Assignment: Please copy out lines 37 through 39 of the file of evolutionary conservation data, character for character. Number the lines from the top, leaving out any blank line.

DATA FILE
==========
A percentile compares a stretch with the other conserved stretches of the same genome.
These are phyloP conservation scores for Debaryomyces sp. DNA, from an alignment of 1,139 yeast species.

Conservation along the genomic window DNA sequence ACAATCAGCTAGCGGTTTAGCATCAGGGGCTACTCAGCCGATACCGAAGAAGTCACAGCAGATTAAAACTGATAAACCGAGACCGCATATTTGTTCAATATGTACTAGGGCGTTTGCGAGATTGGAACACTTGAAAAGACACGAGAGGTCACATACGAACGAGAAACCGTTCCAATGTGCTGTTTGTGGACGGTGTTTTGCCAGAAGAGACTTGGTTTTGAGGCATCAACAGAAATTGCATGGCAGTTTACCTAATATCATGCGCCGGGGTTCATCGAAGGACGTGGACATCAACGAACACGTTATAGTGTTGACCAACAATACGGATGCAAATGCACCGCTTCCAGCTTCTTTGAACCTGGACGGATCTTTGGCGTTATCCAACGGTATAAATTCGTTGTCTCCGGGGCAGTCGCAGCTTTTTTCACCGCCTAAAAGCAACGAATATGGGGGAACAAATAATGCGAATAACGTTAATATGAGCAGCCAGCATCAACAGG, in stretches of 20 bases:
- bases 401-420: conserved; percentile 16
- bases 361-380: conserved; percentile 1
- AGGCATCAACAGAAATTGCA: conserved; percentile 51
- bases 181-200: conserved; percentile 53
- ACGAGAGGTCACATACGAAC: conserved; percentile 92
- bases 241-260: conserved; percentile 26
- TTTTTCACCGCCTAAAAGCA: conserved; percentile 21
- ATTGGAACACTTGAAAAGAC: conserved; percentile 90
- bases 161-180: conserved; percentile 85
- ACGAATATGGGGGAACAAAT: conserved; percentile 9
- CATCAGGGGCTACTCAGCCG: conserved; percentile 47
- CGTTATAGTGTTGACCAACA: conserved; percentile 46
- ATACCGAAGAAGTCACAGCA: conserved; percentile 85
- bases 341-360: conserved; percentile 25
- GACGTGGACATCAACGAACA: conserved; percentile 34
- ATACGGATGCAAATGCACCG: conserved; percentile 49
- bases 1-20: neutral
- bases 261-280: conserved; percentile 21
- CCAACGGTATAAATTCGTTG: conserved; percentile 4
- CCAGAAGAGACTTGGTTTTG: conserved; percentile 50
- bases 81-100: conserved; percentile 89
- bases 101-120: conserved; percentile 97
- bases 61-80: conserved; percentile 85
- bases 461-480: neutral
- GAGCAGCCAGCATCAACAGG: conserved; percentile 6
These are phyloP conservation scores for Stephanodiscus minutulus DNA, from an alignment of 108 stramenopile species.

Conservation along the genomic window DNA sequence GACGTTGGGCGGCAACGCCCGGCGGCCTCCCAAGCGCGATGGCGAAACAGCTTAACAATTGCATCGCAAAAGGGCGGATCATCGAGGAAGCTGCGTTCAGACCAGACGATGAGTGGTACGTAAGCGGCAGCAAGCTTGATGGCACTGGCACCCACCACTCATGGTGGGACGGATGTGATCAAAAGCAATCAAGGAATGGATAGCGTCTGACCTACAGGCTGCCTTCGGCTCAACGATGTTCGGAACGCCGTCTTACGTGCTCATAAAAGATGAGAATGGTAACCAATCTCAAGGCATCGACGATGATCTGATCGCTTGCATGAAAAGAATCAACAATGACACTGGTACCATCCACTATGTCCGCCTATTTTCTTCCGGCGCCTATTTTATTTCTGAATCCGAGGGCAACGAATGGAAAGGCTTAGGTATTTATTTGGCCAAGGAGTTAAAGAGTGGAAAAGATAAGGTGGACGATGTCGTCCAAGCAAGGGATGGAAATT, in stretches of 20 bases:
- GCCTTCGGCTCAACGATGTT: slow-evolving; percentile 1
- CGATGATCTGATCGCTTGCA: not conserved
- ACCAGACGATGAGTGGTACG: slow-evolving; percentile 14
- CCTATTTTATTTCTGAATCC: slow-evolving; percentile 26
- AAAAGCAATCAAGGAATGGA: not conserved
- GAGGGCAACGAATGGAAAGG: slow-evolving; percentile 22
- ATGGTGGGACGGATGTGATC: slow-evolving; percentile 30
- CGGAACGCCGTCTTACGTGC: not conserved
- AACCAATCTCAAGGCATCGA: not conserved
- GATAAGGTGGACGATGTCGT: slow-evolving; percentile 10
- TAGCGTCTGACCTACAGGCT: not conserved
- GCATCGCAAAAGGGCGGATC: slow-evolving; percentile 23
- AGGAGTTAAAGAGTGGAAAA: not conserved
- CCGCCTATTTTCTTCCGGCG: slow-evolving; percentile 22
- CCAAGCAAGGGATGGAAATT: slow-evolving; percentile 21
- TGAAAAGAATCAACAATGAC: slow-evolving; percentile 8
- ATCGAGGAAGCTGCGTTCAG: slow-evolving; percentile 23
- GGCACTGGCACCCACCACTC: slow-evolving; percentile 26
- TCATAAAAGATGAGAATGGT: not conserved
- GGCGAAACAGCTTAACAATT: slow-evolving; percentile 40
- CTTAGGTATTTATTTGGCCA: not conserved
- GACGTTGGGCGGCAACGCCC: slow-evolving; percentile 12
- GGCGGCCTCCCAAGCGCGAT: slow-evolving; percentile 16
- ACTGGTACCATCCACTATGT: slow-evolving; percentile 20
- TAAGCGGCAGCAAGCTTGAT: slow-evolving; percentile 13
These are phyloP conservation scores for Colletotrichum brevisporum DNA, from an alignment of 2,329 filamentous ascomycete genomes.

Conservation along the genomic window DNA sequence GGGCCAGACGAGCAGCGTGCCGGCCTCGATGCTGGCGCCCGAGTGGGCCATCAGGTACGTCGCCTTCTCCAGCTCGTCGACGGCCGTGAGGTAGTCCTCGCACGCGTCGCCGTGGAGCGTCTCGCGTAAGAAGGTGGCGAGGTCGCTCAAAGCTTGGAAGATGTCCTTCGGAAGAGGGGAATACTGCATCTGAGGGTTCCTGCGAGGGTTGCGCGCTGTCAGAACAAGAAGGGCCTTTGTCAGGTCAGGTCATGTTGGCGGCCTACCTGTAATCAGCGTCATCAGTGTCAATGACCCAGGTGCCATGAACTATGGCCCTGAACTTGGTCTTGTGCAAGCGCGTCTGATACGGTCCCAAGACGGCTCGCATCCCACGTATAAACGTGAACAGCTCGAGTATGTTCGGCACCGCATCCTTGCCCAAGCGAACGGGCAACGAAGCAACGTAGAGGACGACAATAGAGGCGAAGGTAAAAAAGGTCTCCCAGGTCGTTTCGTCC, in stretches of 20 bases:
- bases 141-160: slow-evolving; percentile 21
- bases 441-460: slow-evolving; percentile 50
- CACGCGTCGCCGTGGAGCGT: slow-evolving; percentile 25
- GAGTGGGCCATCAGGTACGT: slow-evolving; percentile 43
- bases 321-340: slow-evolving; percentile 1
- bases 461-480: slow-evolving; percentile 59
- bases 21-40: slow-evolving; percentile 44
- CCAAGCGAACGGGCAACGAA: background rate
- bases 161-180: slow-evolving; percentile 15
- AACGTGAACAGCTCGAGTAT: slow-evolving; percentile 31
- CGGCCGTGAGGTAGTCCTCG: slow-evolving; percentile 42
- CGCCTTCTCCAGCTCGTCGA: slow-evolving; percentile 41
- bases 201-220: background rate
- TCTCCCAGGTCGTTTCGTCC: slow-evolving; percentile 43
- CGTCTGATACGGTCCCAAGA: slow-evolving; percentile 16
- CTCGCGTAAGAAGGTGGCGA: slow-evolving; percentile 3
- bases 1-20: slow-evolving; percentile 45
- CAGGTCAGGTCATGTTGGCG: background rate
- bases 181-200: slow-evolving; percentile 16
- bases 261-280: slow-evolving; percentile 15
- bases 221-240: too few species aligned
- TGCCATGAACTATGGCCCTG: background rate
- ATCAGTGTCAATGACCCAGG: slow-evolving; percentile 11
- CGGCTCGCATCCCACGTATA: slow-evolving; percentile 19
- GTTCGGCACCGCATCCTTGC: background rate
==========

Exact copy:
- ATGGTGGGACGGATGTGATC: slow-evolving; percentile 30
- CGGAACGCCGTCTTACGTGC: not conserved
- AACCAATCTCAAGGCATCGA: not conserved